Top Tips for Travelling with People with Dementia

         

Dementia Adventure Chief Operating Officer, Lucy Harding, recently wrote a blog for our good friends at Unforgettable, looking at her 'Top Tips for Travelling with People with Dementia'. Unforgettable are an online marketplace of products and services for dementia and memory loss. Their aim is to make it easier for carers to discover products that really help and for product and service providers to reach carers at home.

Lucy has many years of experience of delivering supported holidays for people living with dementia. Here's what she had to say;

"In my 7 years working in the travel industry I saw how beneficial it can be for people to take a break, experience new places and people, revisit beloved locations and continue to feel a sense of adventure in their lives. When I met Neil, he had been supporting people with dementia and carers for most of his career. We saw a lack of choice and control and a failure in the current system to offer anything which we would see as desirable if this illness were to affect us. Motivated by this, we decided to put our respective expertise together and offer a range of holidays and short breaks for people living with dementia and their carers to experience together.

To date, we have delivered 57 holidays and helped over 200 people take a much needed break. In that time we have learnt a lot about travelling with people with dementia. Dementia affects people so differently and of course everyone with dementia is an individual. However, here are some basic guidelines that should be useful in everyone’s situation - my top tips for travelling with someone with dementia."

1. An Extra Pair of Hands

First and foremost there is simply a need for extra pairs of hands sometimes. If you are planning a trip try asking friends and relatives if they would be willing to go with you. If they are in short supply or unable to help due to other commitments, try asking a volunteer or a befriending service. If money is not a barrier you can ask a home care provider to supply a helper/carer for a week. People who are helping should ideally be someone who knows the person well. If they don’t they will need to be thoroughly briefed on their needs and preferences. They are there to help and must be constantly vigilant and reassuring.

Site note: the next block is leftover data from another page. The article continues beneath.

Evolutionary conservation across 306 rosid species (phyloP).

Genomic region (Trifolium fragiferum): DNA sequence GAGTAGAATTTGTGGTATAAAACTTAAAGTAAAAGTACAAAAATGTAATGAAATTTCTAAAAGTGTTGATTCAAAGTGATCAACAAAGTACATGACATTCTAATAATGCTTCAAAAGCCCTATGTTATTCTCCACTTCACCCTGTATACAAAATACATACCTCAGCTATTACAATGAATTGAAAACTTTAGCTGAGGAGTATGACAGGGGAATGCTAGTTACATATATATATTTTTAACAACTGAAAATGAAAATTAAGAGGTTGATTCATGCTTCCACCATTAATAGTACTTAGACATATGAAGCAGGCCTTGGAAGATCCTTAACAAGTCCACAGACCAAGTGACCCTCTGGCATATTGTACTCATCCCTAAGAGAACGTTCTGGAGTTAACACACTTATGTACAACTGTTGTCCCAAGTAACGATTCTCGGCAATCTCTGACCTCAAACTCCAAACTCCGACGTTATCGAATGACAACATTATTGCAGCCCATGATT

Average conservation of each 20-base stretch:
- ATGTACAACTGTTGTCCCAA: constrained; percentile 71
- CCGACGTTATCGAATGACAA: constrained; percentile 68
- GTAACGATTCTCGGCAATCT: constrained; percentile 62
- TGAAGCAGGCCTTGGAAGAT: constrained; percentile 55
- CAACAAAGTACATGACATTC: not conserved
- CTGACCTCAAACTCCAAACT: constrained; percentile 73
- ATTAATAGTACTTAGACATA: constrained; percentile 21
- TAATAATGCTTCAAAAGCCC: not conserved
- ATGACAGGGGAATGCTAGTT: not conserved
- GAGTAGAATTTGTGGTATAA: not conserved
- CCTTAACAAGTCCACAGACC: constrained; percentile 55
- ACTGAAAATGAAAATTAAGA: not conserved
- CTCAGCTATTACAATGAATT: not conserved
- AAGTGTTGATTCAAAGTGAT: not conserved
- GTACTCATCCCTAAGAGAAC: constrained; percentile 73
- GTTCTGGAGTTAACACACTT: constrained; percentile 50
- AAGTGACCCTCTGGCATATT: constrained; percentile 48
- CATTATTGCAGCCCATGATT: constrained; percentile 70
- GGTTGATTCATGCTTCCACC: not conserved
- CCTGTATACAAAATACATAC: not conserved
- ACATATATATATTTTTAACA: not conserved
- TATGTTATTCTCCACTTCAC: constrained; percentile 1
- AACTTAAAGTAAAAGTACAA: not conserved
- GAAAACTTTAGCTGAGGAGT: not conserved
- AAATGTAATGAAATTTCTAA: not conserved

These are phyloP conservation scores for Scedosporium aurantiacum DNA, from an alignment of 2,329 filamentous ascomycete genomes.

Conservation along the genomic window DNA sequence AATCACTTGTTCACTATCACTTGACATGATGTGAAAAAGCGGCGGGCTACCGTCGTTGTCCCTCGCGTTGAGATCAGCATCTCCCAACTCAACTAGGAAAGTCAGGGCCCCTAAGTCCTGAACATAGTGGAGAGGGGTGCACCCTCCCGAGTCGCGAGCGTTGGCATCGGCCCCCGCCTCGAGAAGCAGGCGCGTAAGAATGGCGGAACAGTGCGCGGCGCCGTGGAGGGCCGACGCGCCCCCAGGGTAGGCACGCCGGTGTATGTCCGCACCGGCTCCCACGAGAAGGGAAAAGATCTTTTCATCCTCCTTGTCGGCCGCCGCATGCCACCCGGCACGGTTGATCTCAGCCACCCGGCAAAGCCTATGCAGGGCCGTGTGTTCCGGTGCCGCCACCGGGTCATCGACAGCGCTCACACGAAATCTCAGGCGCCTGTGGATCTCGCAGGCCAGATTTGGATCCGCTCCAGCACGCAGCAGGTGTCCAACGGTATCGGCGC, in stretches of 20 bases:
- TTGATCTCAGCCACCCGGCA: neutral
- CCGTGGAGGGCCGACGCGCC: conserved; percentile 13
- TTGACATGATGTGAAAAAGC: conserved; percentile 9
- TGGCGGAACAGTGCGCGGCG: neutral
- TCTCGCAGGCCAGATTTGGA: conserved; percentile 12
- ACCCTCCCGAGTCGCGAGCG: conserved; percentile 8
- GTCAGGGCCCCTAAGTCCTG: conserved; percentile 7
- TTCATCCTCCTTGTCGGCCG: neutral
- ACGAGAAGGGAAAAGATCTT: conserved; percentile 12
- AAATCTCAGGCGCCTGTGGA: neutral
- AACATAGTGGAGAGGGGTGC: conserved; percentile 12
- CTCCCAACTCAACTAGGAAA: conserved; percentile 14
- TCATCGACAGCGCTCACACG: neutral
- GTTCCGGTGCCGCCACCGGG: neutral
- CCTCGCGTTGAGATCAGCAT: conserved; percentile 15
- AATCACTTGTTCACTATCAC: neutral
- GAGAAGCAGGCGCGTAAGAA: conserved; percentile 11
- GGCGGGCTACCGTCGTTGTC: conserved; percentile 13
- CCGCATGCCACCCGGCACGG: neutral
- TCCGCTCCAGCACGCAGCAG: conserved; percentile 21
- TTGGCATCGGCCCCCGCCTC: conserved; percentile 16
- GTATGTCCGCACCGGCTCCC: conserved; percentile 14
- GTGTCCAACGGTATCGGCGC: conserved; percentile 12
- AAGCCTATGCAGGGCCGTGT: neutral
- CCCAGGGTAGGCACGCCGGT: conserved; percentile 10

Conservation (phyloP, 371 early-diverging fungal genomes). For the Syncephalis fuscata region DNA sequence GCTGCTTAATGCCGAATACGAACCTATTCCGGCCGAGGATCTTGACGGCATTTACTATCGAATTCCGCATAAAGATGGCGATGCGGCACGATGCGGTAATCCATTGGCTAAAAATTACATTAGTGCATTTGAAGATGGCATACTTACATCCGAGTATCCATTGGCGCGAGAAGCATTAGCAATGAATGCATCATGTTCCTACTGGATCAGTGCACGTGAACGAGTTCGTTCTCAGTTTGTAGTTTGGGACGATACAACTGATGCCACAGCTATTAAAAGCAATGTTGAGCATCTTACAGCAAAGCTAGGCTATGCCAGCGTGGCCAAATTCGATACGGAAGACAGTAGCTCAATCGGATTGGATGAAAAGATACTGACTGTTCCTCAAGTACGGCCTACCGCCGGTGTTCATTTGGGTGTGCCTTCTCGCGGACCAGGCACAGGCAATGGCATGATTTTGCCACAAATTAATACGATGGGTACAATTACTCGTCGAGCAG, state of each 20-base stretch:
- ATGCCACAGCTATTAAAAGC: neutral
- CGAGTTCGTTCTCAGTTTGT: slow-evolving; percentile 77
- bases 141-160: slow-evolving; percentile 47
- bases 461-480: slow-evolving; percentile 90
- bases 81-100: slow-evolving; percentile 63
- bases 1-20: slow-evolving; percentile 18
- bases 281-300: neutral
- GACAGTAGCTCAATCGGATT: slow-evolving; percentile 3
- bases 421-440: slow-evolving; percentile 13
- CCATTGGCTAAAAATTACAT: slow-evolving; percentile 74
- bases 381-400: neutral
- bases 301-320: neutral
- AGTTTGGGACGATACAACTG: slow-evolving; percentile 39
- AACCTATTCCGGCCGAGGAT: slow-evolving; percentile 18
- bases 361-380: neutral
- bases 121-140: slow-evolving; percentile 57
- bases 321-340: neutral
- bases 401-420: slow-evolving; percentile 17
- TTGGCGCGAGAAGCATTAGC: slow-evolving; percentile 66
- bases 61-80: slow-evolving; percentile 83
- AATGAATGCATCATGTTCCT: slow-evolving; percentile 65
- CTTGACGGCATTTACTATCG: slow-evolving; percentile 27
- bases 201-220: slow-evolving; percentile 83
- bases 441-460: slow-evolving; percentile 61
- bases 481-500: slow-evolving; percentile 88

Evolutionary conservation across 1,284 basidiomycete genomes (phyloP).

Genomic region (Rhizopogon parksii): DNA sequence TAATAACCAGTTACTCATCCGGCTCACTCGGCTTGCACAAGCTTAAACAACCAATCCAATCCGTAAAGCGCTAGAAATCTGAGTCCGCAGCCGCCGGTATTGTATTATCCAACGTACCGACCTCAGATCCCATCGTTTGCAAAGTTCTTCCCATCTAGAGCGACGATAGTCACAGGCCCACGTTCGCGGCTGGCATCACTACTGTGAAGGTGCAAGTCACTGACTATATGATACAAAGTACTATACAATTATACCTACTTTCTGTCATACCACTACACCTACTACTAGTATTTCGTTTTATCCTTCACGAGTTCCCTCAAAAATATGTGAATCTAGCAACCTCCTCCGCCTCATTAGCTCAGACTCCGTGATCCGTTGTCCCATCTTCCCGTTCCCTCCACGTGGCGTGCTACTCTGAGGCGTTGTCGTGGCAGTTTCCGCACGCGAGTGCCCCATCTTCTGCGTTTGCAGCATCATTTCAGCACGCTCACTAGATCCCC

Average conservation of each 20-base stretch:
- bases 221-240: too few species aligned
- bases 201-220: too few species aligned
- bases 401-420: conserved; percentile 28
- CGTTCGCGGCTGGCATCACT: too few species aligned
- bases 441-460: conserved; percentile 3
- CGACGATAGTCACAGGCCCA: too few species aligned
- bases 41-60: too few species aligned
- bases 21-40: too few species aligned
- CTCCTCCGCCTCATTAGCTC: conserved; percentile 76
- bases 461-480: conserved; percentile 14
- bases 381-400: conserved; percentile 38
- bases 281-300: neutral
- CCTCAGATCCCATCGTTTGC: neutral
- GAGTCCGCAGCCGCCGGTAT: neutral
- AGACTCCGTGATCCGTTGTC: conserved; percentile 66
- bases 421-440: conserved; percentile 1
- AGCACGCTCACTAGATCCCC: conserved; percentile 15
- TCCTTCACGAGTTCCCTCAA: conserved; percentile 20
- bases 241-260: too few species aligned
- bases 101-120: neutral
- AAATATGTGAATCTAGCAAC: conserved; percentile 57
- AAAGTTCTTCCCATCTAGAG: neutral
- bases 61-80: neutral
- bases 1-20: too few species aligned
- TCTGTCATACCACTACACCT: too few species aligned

2. Ask for Assistance

All the train companies and airports offer assistance for disabled passengers. You qualify for this service. Just because your “disability” is not visible doesn’t mean it isn’t valid. So use this service whenever you can. Being taken to the front of a queue and given a helpful hand along the way can make a huge difference to how stressful a travel experience is. Local visitor attractions will also have assistance services – always ask.

3. Allow Plenty of Time to do Everything

From travelling to the venue, to walking around a stately home’s garden. Literally taking the time to smell the roses will bring great rewards.

4. Don’t be too Ambitious

Don’t try and pack everything in or do too much in one day.

5. Take Frequent Breaks

Making sure blood sugar levels are well topped up and that dehydration isn’t an issue will give you much more energy to enjoy yourselves.  Savoury snacks or sweet treats like an ice-cream can provide useful incentives to go to places as well as welcome pick me ups in the course of a day.

6. Be Well Organised

If at all possible everything should be well organised, booked and preferably paid for before you go. Don’t leave anything important to chance and have a framework upon which to hang your holiday – then the fun can happen!

7. Be positive and upbeat

Do try to maintain a cheerful disposition. Even if something goes wrong try to adapt and move on. Don’t let it get you down, do something else instead. Having a stack of things such as jigsaws, photobooks and puzzles with you can be a helpful distraction in a difficult situation. People with dementia can be very sensitive to people’s moods and feelings so do be careful not to project any negativity.

8. Physical comfort

Make sure people are not too hot or too cold and have regular opportunities/prompts to go to the toilet – this reduces the risk of accidents. If your person is likely to take off in the wrong direction then buying a tracker like the one sold by Unforgettable is a good idea.

9. Seek Professional Assistance

Like Dementia Adventure there are other organisations who specialise in supporting people with dementia. Seek professional help if you feel you need that extra support. As well as us, you might consider The Mede, Amy’s care, Mind for You, Revitalise, Cherish holidays.


Dementia Adventure offer the first holiday in a calendar year at a rate subsidised by our charitable funding, so that as many people as possible can afford to access the help and support we offer.

If you would like to talk about going on a Dementia Adventure holiday or how you can support us or volunteer with us, please call us on 01245 237 548 or go to www.dementiaadventure.co.uk.



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